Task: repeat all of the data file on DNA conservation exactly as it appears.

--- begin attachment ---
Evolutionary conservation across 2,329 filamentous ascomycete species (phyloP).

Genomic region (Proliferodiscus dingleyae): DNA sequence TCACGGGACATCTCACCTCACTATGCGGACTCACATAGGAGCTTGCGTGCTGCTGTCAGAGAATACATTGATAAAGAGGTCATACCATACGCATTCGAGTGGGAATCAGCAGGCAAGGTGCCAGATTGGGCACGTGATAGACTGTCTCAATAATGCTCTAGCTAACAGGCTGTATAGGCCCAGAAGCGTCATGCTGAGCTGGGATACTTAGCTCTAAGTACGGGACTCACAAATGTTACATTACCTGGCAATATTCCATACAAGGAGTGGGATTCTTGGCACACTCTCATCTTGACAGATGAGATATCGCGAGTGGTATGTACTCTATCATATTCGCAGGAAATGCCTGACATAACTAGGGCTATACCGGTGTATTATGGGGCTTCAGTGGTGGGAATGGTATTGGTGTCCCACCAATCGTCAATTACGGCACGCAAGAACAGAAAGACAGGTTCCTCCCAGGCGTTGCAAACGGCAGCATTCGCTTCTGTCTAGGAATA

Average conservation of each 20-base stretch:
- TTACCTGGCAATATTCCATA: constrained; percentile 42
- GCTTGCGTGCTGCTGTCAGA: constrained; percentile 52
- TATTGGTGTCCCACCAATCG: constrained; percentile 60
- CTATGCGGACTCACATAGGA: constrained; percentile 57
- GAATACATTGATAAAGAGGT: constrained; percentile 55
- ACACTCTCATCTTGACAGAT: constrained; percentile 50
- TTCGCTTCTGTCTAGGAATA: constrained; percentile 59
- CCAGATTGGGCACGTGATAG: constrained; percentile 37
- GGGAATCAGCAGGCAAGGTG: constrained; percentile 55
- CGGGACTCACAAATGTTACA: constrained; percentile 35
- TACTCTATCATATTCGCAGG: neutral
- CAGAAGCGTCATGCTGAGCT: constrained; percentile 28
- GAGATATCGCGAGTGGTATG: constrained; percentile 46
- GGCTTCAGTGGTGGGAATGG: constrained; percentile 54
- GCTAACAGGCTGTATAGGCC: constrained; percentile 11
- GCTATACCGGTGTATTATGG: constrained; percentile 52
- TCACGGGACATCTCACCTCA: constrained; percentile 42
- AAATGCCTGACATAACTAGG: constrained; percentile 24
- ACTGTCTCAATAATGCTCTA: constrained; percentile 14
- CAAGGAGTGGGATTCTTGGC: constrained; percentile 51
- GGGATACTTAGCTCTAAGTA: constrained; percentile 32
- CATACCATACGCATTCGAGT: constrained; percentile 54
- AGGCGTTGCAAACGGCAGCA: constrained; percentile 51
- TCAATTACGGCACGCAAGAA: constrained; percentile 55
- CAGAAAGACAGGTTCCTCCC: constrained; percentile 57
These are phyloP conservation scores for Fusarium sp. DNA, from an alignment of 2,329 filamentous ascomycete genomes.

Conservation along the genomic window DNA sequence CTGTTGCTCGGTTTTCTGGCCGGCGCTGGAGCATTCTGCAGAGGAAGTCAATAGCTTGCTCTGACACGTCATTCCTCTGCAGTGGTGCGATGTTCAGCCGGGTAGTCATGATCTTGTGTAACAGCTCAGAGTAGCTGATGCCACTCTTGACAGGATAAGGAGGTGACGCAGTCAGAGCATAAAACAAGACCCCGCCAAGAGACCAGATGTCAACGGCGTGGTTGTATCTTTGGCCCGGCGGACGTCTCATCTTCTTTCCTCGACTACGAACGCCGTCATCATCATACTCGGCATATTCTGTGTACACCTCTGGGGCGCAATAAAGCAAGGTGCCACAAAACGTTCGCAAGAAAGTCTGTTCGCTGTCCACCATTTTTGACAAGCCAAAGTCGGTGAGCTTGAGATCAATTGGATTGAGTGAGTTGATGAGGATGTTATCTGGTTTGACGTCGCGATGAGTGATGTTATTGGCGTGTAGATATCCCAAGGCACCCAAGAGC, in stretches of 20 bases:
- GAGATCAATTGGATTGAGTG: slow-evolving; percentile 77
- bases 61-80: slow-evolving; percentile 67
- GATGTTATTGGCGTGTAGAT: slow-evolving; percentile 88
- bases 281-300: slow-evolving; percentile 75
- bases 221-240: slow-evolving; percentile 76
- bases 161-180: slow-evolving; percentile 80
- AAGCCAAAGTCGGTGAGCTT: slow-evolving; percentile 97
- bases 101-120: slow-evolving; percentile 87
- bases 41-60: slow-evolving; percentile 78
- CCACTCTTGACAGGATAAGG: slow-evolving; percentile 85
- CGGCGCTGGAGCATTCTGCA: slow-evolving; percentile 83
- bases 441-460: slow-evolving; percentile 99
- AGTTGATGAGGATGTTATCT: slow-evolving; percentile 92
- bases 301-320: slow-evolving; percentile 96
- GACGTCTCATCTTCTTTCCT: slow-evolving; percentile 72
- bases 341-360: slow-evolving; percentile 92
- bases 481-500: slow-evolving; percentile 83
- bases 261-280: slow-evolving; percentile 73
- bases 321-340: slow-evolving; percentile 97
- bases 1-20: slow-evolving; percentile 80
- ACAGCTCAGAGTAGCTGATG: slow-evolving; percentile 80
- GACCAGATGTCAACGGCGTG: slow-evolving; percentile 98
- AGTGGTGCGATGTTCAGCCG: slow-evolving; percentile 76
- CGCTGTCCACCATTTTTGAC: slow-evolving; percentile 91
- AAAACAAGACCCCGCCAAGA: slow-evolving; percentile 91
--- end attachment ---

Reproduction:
Evolutionary conservation across 2,329 filamentous ascomycete species (phyloP).

Genomic region (Proliferodiscus dingleyae): DNA sequence TCACGGGACATCTCACCTCACTATGCGGACTCACATAGGAGCTTGCGTGCTGCTGTCAGAGAATACATTGATAAAGAGGTCATACCATACGCATTCGAGTGGGAATCAGCAGGCAAGGTGCCAGATTGGGCACGTGATAGACTGTCTCAATAATGCTCTAGCTAACAGGCTGTATAGGCCCAGAAGCGTCATGCTGAGCTGGGATACTTAGCTCTAAGTACGGGACTCACAAATGTTACATTACCTGGCAATATTCCATACAAGGAGTGGGATTCTTGGCACACTCTCATCTTGACAGATGAGATATCGCGAGTGGTATGTACTCTATCATATTCGCAGGAAATGCCTGACATAACTAGGGCTATACCGGTGTATTATGGGGCTTCAGTGGTGGGAATGGTATTGGTGTCCCACCAATCGTCAATTACGGCACGCAAGAACAGAAAGACAGGTTCCTCCCAGGCGTTGCAAACGGCAGCATTCGCTTCTGTCTAGGAATA

Average conservation of each 20-base stretch:
- TTACCTGGCAATATTCCATA: constrained; percentile 42
- GCTTGCGTGCTGCTGTCAGA: constrained; percentile 52
- TATTGGTGTCCCACCAATCG: constrained; percentile 60
- CTATGCGGACTCACATAGGA: constrained; percentile 57
- GAATACATTGATAAAGAGGT: constrained; percentile 55
- ACACTCTCATCTTGACAGAT: constrained; percentile 50
- TTCGCTTCTGTCTAGGAATA: constrained; percentile 59
- CCAGATTGGGCACGTGATAG: constrained; percentile 37
- GGGAATCAGCAGGCAAGGTG: constrained; percentile 55
- CGGGACTCACAAATGTTACA: constrained; percentile 35
- TACTCTATCATATTCGCAGG: neutral
- CAGAAGCGTCATGCTGAGCT: constrained; percentile 28
- GAGATATCGCGAGTGGTATG: constrained; percentile 46
- GGCTTCAGTGGTGGGAATGG: constrained; percentile 54
- GCTAACAGGCTGTATAGGCC: constrained; percentile 11
- GCTATACCGGTGTATTATGG: constrained; percentile 52
- TCACGGGACATCTCACCTCA: constrained; percentile 42
- AAATGCCTGACATAACTAGG: constrained; percentile 24
- ACTGTCTCAATAATGCTCTA: constrained; percentile 14
- CAAGGAGTGGGATTCTTGGC: constrained; percentile 51
- GGGATACTTAGCTCTAAGTA: constrained; percentile 32
- CATACCATACGCATTCGAGT: constrained; percentile 54
- AGGCGTTGCAAACGGCAGCA: constrained; percentile 51
- TCAATTACGGCACGCAAGAA: constrained; percentile 55
- CAGAAAGACAGGTTCCTCCC: constrained; percentile 57
These are phyloP conservation scores for Fusarium sp. DNA, from an alignment of 2,329 filamentous ascomycete genomes.

Conservation along the genomic window DNA sequence CTGTTGCTCGGTTTTCTGGCCGGCGCTGGAGCATTCTGCAGAGGAAGTCAATAGCTTGCTCTGACACGTCATTCCTCTGCAGTGGTGCGATGTTCAGCCGGGTAGTCATGATCTTGTGTAACAGCTCAGAGTAGCTGATGCCACTCTTGACAGGATAAGGAGGTGACGCAGTCAGAGCATAAAACAAGACCCCGCCAAGAGACCAGATGTCAACGGCGTGGTTGTATCTTTGGCCCGGCGGACGTCTCATCTTCTTTCCTCGACTACGAACGCCGTCATCATCATACTCGGCATATTCTGTGTACACCTCTGGGGCGCAATAAAGCAAGGTGCCACAAAACGTTCGCAAGAAAGTCTGTTCGCTGTCCACCATTTTTGACAAGCCAAAGTCGGTGAGCTTGAGATCAATTGGATTGAGTGAGTTGATGAGGATGTTATCTGGTTTGACGTCGCGATGAGTGATGTTATTGGCGTGTAGATATCCCAAGGCACCCAAGAGC, in stretches of 20 bases:
- GAGATCAATTGGATTGAGTG: slow-evolving; percentile 77
- bases 61-80: slow-evolving; percentile 67
- GATGTTATTGGCGTGTAGAT: slow-evolving; percentile 88
- bases 281-300: slow-evolving; percentile 75
- bases 221-240: slow-evolving; percentile 76
- bases 161-180: slow-evolving; percentile 80
- AAGCCAAAGTCGGTGAGCTT: slow-evolving; percentile 97
- bases 101-120: slow-evolving; percentile 87
- bases 41-60: slow-evolving; percentile 78
- CCACTCTTGACAGGATAAGG: slow-evolving; percentile 85
- CGGCGCTGGAGCATTCTGCA: slow-evolving; percentile 83
- bases 441-460: slow-evolving; percentile 99
- AGTTGATGAGGATGTTATCT: slow-evolving; percentile 92
- bases 301-320: slow-evolving; percentile 96
- GACGTCTCATCTTCTTTCCT: slow-evolving; percentile 72
- bases 341-360: slow-evolving; percentile 92
- bases 481-500: slow-evolving; percentile 83
- bases 261-280: slow-evolving; percentile 73
- bases 321-340: slow-evolving; percentile 97
- bases 1-20: slow-evolving; percentile 80
- ACAGCTCAGAGTAGCTGATG: slow-evolving; percentile 80
- GACCAGATGTCAACGGCGTG: slow-evolving; percentile 98
- AGTGGTGCGATGTTCAGCCG: slow-evolving; percentile 76
- CGCTGTCCACCATTTTTGAC: slow-evolving; percentile 91
- AAAACAAGACCCCGCCAAGA: slow-evolving; percentile 91